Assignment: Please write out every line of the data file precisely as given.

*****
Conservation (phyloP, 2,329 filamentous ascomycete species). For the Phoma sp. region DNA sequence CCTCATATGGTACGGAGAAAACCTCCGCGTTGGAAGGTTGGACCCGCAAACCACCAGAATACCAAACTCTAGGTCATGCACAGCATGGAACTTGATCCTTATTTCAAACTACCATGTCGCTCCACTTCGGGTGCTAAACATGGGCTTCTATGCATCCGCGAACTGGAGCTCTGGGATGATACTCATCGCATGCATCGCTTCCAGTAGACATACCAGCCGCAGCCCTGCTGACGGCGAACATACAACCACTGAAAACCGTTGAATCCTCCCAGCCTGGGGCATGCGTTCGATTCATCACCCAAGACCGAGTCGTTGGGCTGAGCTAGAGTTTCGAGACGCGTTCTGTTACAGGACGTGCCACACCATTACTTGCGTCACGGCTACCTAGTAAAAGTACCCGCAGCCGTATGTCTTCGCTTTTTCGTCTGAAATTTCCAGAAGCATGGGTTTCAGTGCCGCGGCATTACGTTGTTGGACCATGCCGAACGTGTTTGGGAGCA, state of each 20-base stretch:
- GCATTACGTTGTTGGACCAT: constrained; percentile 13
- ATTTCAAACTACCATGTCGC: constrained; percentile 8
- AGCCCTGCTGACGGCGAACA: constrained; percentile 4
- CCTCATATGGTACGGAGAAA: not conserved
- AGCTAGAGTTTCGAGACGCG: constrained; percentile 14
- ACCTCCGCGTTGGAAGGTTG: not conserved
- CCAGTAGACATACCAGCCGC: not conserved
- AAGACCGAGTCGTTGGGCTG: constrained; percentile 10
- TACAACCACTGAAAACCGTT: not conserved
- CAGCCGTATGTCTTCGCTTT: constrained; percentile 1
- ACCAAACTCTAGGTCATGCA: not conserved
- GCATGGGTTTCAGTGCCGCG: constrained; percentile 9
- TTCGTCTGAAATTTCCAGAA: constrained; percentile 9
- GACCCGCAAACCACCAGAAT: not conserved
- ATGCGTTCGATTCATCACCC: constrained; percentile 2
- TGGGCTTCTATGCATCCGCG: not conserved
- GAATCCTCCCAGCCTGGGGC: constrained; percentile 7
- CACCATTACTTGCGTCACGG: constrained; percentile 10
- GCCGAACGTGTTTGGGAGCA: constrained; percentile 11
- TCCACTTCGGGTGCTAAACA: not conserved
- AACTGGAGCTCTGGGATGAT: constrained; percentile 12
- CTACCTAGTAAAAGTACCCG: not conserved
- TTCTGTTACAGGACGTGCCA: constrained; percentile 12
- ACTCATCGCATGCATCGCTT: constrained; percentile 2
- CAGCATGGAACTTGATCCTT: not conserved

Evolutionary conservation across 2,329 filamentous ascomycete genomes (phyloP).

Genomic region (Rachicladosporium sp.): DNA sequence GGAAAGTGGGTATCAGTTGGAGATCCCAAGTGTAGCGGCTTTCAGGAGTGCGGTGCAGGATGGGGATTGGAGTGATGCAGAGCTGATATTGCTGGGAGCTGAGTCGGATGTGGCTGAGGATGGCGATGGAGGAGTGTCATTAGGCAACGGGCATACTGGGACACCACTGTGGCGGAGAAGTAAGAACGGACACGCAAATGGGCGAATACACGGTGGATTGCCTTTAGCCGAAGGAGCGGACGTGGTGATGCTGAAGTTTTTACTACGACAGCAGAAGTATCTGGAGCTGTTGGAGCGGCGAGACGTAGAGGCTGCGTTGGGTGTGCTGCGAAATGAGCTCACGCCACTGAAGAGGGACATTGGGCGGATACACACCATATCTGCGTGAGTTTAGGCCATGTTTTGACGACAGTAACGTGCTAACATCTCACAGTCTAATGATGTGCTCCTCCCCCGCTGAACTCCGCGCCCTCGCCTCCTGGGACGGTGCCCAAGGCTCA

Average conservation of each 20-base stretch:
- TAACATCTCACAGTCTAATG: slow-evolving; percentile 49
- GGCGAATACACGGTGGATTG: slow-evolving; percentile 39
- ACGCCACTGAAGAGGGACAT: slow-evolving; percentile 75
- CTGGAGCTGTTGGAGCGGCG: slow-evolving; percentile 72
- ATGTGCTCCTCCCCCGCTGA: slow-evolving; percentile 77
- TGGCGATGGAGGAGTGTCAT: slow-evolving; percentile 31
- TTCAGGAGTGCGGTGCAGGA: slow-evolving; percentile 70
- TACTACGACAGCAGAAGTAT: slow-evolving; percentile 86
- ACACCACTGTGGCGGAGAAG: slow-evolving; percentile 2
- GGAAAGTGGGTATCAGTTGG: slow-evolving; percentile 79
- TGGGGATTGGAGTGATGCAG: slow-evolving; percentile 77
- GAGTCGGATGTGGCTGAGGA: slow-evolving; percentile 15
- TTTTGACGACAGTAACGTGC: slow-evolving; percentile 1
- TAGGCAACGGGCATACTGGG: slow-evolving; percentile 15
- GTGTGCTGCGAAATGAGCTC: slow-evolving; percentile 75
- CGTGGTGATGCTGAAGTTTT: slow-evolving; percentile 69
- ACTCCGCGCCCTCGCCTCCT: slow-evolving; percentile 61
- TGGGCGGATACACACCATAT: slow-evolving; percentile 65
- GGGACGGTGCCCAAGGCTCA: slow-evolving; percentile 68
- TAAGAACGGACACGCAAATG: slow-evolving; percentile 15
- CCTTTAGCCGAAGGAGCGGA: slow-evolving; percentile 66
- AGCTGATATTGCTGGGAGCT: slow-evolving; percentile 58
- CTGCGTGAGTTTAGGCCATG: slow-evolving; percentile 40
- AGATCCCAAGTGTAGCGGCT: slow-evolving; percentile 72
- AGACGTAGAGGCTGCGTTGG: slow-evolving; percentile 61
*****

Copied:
Conservation (phyloP, 2,329 filamentous ascomycete species). For the Phoma sp. region DNA sequence CCTCATATGGTACGGAGAAAACCTCCGCGTTGGAAGGTTGGACCCGCAAACCACCAGAATACCAAACTCTAGGTCATGCACAGCATGGAACTTGATCCTTATTTCAAACTACCATGTCGCTCCACTTCGGGTGCTAAACATGGGCTTCTATGCATCCGCGAACTGGAGCTCTGGGATGATACTCATCGCATGCATCGCTTCCAGTAGACATACCAGCCGCAGCCCTGCTGACGGCGAACATACAACCACTGAAAACCGTTGAATCCTCCCAGCCTGGGGCATGCGTTCGATTCATCACCCAAGACCGAGTCGTTGGGCTGAGCTAGAGTTTCGAGACGCGTTCTGTTACAGGACGTGCCACACCATTACTTGCGTCACGGCTACCTAGTAAAAGTACCCGCAGCCGTATGTCTTCGCTTTTTCGTCTGAAATTTCCAGAAGCATGGGTTTCAGTGCCGCGGCATTACGTTGTTGGACCATGCCGAACGTGTTTGGGAGCA, state of each 20-base stretch:
- GCATTACGTTGTTGGACCAT: constrained; percentile 13
- ATTTCAAACTACCATGTCGC: constrained; percentile 8
- AGCCCTGCTGACGGCGAACA: constrained; percentile 4
- CCTCATATGGTACGGAGAAA: not conserved
- AGCTAGAGTTTCGAGACGCG: constrained; percentile 14
- ACCTCCGCGTTGGAAGGTTG: not conserved
- CCAGTAGACATACCAGCCGC: not conserved
- AAGACCGAGTCGTTGGGCTG: constrained; percentile 10
- TACAACCACTGAAAACCGTT: not conserved
- CAGCCGTATGTCTTCGCTTT: constrained; percentile 1
- ACCAAACTCTAGGTCATGCA: not conserved
- GCATGGGTTTCAGTGCCGCG: constrained; percentile 9
- TTCGTCTGAAATTTCCAGAA: constrained; percentile 9
- GACCCGCAAACCACCAGAAT: not conserved
- ATGCGTTCGATTCATCACCC: constrained; percentile 2
- TGGGCTTCTATGCATCCGCG: not conserved
- GAATCCTCCCAGCCTGGGGC: constrained; percentile 7
- CACCATTACTTGCGTCACGG: constrained; percentile 10
- GCCGAACGTGTTTGGGAGCA: constrained; percentile 11
- TCCACTTCGGGTGCTAAACA: not conserved
- AACTGGAGCTCTGGGATGAT: constrained; percentile 12
- CTACCTAGTAAAAGTACCCG: not conserved
- TTCTGTTACAGGACGTGCCA: constrained; percentile 12
- ACTCATCGCATGCATCGCTT: constrained; percentile 2
- CAGCATGGAACTTGATCCTT: not conserved

Evolutionary conservation across 2,329 filamentous ascomycete genomes (phyloP).

Genomic region (Rachicladosporium sp.): DNA sequence GGAAAGTGGGTATCAGTTGGAGATCCCAAGTGTAGCGGCTTTCAGGAGTGCGGTGCAGGATGGGGATTGGAGTGATGCAGAGCTGATATTGCTGGGAGCTGAGTCGGATGTGGCTGAGGATGGCGATGGAGGAGTGTCATTAGGCAACGGGCATACTGGGACACCACTGTGGCGGAGAAGTAAGAACGGACACGCAAATGGGCGAATACACGGTGGATTGCCTTTAGCCGAAGGAGCGGACGTGGTGATGCTGAAGTTTTTACTACGACAGCAGAAGTATCTGGAGCTGTTGGAGCGGCGAGACGTAGAGGCTGCGTTGGGTGTGCTGCGAAATGAGCTCACGCCACTGAAGAGGGACATTGGGCGGATACACACCATATCTGCGTGAGTTTAGGCCATGTTTTGACGACAGTAACGTGCTAACATCTCACAGTCTAATGATGTGCTCCTCCCCCGCTGAACTCCGCGCCCTCGCCTCCTGGGACGGTGCCCAAGGCTCA

Average conservation of each 20-base stretch:
- TAACATCTCACAGTCTAATG: slow-evolving; percentile 49
- GGCGAATACACGGTGGATTG: slow-evolving; percentile 39
- ACGCCACTGAAGAGGGACAT: slow-evolving; percentile 75
- CTGGAGCTGTTGGAGCGGCG: slow-evolving; percentile 72
- ATGTGCTCCTCCCCCGCTGA: slow-evolving; percentile 77
- TGGCGATGGAGGAGTGTCAT: slow-evolving; percentile 31
- TTCAGGAGTGCGGTGCAGGA: slow-evolving; percentile 70
- TACTACGACAGCAGAAGTAT: slow-evolving; percentile 86
- ACACCACTGTGGCGGAGAAG: slow-evolving; percentile 2
- GGAAAGTGGGTATCAGTTGG: slow-evolving; percentile 79
- TGGGGATTGGAGTGATGCAG: slow-evolving; percentile 77
- GAGTCGGATGTGGCTGAGGA: slow-evolving; percentile 15
- TTTTGACGACAGTAACGTGC: slow-evolving; percentile 1
- TAGGCAACGGGCATACTGGG: slow-evolving; percentile 15
- GTGTGCTGCGAAATGAGCTC: slow-evolving; percentile 75
- CGTGGTGATGCTGAAGTTTT: slow-evolving; percentile 69
- ACTCCGCGCCCTCGCCTCCT: slow-evolving; percentile 61
- TGGGCGGATACACACCATAT: slow-evolving; percentile 65
- GGGACGGTGCCCAAGGCTCA: slow-evolving; percentile 68
- TAAGAACGGACACGCAAATG: slow-evolving; percentile 15
- CCTTTAGCCGAAGGAGCGGA: slow-evolving; percentile 66
- AGCTGATATTGCTGGGAGCT: slow-evolving; percentile 58
- CTGCGTGAGTTTAGGCCATG: slow-evolving; percentile 40
- AGATCCCAAGTGTAGCGGCT: slow-evolving; percentile 72
- AGACGTAGAGGCTGCGTTGG: slow-evolving; percentile 61